Response: At the gathering site (Al Sug Al Shaabi), Hiyad and the Zakat charity have distributed 6,000 ready meals to 2,600 families over the past couple of days. The UN Children’s Agency (UNICEF) and a local NGO are providing water assistance, but more assistance is required to meet increasing needs.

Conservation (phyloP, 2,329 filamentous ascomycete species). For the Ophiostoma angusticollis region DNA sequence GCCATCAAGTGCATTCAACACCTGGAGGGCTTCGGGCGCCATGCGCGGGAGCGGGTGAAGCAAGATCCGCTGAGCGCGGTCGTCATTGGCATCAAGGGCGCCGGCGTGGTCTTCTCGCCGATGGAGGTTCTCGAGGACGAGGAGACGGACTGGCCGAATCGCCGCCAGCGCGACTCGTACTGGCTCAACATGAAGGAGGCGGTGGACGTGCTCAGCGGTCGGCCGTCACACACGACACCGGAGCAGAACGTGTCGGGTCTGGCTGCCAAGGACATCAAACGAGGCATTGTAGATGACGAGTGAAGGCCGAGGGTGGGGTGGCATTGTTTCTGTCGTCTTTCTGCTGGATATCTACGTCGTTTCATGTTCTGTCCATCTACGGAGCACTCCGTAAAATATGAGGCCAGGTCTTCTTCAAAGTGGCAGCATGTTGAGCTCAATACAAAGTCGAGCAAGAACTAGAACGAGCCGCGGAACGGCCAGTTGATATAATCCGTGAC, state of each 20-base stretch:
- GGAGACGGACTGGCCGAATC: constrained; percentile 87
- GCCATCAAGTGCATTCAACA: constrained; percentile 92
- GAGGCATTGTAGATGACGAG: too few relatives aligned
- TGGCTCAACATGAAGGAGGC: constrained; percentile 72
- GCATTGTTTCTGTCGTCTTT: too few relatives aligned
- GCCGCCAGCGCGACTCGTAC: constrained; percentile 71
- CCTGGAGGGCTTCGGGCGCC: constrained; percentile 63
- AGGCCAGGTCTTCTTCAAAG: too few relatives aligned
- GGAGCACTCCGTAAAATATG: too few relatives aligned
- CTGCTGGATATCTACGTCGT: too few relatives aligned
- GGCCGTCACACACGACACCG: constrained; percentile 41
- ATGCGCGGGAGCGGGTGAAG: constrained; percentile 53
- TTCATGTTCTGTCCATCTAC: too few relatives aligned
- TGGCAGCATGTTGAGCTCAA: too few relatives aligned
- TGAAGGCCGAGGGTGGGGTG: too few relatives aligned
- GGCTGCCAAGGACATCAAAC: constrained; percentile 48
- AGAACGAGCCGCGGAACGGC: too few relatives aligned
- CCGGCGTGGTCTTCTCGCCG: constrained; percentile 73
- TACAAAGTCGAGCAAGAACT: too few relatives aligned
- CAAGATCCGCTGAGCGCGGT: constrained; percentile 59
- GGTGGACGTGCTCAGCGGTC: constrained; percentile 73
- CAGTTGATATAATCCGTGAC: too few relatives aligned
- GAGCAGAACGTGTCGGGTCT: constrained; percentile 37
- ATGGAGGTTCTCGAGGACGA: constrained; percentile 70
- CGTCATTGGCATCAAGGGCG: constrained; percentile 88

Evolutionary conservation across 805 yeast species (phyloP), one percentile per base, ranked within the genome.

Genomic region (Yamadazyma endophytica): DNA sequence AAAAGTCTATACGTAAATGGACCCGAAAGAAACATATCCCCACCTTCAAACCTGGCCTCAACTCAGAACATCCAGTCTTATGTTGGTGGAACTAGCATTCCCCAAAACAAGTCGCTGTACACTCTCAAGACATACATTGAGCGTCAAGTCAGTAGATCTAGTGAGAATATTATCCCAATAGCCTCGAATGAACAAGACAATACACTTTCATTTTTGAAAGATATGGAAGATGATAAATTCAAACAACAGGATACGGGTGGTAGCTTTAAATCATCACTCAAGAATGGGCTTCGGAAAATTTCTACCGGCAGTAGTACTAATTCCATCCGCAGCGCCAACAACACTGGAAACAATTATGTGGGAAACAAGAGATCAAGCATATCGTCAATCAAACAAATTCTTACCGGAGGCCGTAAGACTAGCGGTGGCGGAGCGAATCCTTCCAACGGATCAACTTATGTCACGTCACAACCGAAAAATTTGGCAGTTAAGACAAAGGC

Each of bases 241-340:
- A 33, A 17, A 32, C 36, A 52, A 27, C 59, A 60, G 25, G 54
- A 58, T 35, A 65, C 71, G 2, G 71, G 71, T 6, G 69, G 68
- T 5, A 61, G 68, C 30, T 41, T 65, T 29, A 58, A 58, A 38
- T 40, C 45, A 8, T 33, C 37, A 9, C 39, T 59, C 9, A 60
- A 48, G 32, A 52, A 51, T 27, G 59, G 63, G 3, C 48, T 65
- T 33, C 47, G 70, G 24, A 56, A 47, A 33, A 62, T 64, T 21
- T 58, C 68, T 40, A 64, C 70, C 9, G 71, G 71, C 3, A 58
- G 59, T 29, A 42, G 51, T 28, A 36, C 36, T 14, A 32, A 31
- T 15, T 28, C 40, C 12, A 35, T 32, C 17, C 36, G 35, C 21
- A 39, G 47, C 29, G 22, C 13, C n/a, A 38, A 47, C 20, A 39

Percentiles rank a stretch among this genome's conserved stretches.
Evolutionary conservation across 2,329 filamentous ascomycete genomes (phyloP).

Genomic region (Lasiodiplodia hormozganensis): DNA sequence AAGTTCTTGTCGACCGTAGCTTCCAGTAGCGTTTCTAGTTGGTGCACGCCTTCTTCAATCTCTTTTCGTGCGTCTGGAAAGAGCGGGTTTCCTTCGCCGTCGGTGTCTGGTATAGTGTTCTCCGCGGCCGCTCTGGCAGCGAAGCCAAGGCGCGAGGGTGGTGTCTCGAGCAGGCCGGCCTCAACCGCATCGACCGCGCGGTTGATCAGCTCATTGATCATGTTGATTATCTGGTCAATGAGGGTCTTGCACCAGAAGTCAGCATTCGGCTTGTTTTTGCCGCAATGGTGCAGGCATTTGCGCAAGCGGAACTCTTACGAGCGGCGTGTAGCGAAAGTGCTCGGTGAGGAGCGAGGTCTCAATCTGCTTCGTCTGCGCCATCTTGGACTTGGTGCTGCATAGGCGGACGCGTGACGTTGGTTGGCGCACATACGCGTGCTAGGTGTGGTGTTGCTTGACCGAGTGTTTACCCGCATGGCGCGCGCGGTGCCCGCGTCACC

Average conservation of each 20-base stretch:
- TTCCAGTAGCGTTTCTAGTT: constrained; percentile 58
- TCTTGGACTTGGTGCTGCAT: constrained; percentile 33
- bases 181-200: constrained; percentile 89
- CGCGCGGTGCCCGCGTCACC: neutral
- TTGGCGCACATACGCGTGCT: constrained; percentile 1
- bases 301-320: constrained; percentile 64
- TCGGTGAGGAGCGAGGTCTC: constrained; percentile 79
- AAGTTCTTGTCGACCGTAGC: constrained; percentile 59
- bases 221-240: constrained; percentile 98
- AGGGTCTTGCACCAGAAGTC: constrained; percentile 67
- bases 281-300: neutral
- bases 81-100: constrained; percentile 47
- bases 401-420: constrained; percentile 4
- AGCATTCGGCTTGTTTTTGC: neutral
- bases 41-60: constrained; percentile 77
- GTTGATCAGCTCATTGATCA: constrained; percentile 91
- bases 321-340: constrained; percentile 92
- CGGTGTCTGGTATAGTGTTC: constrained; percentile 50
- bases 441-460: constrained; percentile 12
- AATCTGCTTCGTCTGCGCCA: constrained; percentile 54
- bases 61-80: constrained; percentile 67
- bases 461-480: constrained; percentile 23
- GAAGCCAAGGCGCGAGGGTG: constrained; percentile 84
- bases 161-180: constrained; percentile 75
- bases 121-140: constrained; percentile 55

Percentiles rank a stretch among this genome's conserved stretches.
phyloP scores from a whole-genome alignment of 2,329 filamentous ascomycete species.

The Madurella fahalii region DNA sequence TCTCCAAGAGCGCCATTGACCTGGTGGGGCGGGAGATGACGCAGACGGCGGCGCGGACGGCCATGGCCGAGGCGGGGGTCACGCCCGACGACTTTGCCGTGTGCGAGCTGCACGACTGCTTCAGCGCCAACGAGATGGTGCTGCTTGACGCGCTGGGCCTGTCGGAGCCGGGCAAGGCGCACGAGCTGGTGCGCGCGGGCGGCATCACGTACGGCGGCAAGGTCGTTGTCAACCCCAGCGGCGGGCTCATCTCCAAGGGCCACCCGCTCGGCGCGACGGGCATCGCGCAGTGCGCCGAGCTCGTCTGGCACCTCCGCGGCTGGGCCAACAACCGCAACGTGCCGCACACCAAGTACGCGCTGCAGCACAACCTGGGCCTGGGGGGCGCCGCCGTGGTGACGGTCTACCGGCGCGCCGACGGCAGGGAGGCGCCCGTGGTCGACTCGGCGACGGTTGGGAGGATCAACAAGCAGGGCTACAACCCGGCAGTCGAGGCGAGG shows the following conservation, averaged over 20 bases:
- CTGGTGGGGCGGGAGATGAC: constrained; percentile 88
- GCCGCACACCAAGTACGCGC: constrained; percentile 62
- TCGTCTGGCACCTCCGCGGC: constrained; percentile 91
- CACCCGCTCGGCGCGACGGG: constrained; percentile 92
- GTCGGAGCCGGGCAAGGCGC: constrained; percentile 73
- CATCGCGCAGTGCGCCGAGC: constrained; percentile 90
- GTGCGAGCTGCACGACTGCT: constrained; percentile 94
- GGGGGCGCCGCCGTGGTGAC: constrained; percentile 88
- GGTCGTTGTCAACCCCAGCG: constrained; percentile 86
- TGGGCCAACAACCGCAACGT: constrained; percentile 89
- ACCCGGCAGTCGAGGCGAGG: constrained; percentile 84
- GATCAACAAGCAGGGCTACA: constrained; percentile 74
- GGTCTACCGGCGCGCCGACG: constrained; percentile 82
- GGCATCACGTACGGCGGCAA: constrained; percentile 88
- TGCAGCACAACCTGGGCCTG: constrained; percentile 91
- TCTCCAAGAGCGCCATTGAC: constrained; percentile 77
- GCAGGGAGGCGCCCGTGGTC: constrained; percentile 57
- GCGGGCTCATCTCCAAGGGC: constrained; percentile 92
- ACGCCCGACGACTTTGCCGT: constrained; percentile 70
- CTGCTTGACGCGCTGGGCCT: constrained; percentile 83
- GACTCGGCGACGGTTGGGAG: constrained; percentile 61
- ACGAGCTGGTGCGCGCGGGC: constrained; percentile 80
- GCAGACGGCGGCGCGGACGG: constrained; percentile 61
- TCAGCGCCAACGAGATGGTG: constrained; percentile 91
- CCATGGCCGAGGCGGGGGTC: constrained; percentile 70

At the new reception centre at Minah Al Berih, UNICEF has distributed tarpaulins, installed water bladders, and is in the process of setting up latrines and starting child protection activities. Local charity organizations and residents have been distributing hot meals to the displaced people. The State Ministry of Health (SMoH) has been registering the new arrivals and Save the Children (SC) has identified a location for a mobile health clinic.